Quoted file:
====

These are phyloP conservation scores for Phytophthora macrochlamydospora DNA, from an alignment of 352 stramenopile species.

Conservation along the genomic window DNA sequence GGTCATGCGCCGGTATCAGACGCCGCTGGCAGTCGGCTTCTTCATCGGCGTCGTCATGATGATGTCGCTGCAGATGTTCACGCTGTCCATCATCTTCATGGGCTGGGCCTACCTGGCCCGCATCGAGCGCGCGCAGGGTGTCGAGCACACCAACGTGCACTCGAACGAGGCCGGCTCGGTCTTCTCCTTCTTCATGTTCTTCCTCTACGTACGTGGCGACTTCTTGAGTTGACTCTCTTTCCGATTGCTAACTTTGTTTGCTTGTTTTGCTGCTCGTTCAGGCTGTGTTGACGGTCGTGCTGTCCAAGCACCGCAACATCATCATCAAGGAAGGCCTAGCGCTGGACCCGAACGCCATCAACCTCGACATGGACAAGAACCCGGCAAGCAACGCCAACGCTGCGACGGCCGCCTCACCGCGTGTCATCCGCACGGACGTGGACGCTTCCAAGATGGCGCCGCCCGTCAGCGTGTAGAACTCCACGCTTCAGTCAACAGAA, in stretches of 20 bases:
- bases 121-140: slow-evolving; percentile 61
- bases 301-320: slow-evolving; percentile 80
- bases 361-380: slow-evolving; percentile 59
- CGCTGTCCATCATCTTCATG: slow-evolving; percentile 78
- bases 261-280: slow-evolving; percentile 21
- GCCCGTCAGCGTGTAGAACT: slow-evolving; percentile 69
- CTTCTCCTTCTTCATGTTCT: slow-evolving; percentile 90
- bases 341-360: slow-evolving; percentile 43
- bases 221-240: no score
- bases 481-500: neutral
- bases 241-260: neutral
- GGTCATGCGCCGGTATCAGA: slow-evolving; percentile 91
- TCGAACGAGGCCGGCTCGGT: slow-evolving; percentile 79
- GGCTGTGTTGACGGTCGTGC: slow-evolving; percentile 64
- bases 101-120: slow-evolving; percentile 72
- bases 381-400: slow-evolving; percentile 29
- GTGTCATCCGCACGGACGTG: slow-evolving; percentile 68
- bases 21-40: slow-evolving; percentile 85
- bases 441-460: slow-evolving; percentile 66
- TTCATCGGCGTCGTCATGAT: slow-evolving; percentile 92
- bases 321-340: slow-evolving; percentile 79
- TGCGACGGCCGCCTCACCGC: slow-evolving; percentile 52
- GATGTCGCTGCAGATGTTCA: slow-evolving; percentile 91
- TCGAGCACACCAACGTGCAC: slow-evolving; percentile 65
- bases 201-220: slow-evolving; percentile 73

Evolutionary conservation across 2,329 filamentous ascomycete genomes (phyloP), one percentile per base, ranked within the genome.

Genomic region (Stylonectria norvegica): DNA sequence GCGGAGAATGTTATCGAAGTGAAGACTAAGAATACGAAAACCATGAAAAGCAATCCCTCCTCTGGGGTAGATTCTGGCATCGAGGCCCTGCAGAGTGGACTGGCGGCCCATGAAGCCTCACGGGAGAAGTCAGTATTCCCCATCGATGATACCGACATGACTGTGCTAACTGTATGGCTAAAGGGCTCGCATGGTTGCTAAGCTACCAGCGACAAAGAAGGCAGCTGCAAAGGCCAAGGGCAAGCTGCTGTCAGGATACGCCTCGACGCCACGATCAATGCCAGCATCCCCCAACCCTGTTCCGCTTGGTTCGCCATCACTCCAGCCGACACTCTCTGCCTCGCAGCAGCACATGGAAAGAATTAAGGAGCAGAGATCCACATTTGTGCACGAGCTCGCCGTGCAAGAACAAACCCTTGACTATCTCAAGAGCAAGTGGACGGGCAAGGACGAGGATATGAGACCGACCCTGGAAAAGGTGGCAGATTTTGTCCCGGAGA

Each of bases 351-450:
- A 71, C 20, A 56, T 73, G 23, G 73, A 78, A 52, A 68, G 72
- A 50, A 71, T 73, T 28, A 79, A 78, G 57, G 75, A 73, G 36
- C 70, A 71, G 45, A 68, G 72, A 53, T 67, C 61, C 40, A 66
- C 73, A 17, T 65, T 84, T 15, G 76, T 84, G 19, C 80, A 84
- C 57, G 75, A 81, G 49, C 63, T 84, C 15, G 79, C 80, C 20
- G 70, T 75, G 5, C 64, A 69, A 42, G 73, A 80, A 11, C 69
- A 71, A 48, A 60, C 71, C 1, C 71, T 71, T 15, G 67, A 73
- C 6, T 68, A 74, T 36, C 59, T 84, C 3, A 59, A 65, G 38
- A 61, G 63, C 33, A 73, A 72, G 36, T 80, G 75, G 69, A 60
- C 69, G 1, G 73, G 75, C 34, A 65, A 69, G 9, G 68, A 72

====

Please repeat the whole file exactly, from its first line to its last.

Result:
These are phyloP conservation scores for Phytophthora macrochlamydospora DNA, from an alignment of 352 stramenopile species.

Conservation along the genomic window DNA sequence GGTCATGCGCCGGTATCAGACGCCGCTGGCAGTCGGCTTCTTCATCGGCGTCGTCATGATGATGTCGCTGCAGATGTTCACGCTGTCCATCATCTTCATGGGCTGGGCCTACCTGGCCCGCATCGAGCGCGCGCAGGGTGTCGAGCACACCAACGTGCACTCGAACGAGGCCGGCTCGGTCTTCTCCTTCTTCATGTTCTTCCTCTACGTACGTGGCGACTTCTTGAGTTGACTCTCTTTCCGATTGCTAACTTTGTTTGCTTGTTTTGCTGCTCGTTCAGGCTGTGTTGACGGTCGTGCTGTCCAAGCACCGCAACATCATCATCAAGGAAGGCCTAGCGCTGGACCCGAACGCCATCAACCTCGACATGGACAAGAACCCGGCAAGCAACGCCAACGCTGCGACGGCCGCCTCACCGCGTGTCATCCGCACGGACGTGGACGCTTCCAAGATGGCGCCGCCCGTCAGCGTGTAGAACTCCACGCTTCAGTCAACAGAA, in stretches of 20 bases:
- bases 121-140: slow-evolving; percentile 61
- bases 301-320: slow-evolving; percentile 80
- bases 361-380: slow-evolving; percentile 59
- CGCTGTCCATCATCTTCATG: slow-evolving; percentile 78
- bases 261-280: slow-evolving; percentile 21
- GCCCGTCAGCGTGTAGAACT: slow-evolving; percentile 69
- CTTCTCCTTCTTCATGTTCT: slow-evolving; percentile 90
- bases 341-360: slow-evolving; percentile 43
- bases 221-240: no score
- bases 481-500: neutral
- bases 241-260: neutral
- GGTCATGCGCCGGTATCAGA: slow-evolving; percentile 91
- TCGAACGAGGCCGGCTCGGT: slow-evolving; percentile 79
- GGCTGTGTTGACGGTCGTGC: slow-evolving; percentile 64
- bases 101-120: slow-evolving; percentile 72
- bases 381-400: slow-evolving; percentile 29
- GTGTCATCCGCACGGACGTG: slow-evolving; percentile 68
- bases 21-40: slow-evolving; percentile 85
- bases 441-460: slow-evolving; percentile 66
- TTCATCGGCGTCGTCATGAT: slow-evolving; percentile 92
- bases 321-340: slow-evolving; percentile 79
- TGCGACGGCCGCCTCACCGC: slow-evolving; percentile 52
- GATGTCGCTGCAGATGTTCA: slow-evolving; percentile 91
- TCGAGCACACCAACGTGCAC: slow-evolving; percentile 65
- bases 201-220: slow-evolving; percentile 73

Evolutionary conservation across 2,329 filamentous ascomycete genomes (phyloP), one percentile per base, ranked within the genome.

Genomic region (Stylonectria norvegica): DNA sequence GCGGAGAATGTTATCGAAGTGAAGACTAAGAATACGAAAACCATGAAAAGCAATCCCTCCTCTGGGGTAGATTCTGGCATCGAGGCCCTGCAGAGTGGACTGGCGGCCCATGAAGCCTCACGGGAGAAGTCAGTATTCCCCATCGATGATACCGACATGACTGTGCTAACTGTATGGCTAAAGGGCTCGCATGGTTGCTAAGCTACCAGCGACAAAGAAGGCAGCTGCAAAGGCCAAGGGCAAGCTGCTGTCAGGATACGCCTCGACGCCACGATCAATGCCAGCATCCCCCAACCCTGTTCCGCTTGGTTCGCCATCACTCCAGCCGACACTCTCTGCCTCGCAGCAGCACATGGAAAGAATTAAGGAGCAGAGATCCACATTTGTGCACGAGCTCGCCGTGCAAGAACAAACCCTTGACTATCTCAAGAGCAAGTGGACGGGCAAGGACGAGGATATGAGACCGACCCTGGAAAAGGTGGCAGATTTTGTCCCGGAGA

Each of bases 351-450:
- A 71, C 20, A 56, T 73, G 23, G 73, A 78, A 52, A 68, G 72
- A 50, A 71, T 73, T 28, A 79, A 78, G 57, G 75, A 73, G 36
- C 70, A 71, G 45, A 68, G 72, A 53, T 67, C 61, C 40, A 66
- C 73, A 17, T 65, T 84, T 15, G 76, T 84, G 19, C 80, A 84
- C 57, G 75, A 81, G 49, C 63, T 84, C 15, G 79, C 80, C 20
- G 70, T 75, G 5, C 64, A 69, A 42, G 73, A 80, A 11, C 69
- A 71, A 48, A 60, C 71, C 1, C 71, T 71, T 15, G 67, A 73
- C 6, T 68, A 74, T 36, C 59, T 84, C 3, A 59, A 65, G 38
- A 61, G 63, C 33, A 73, A 72, G 36, T 80, G 75, G 69, A 60
- C 69, G 1, G 73, G 75, C 34, A 65, A 69, G 9, G 68, A 72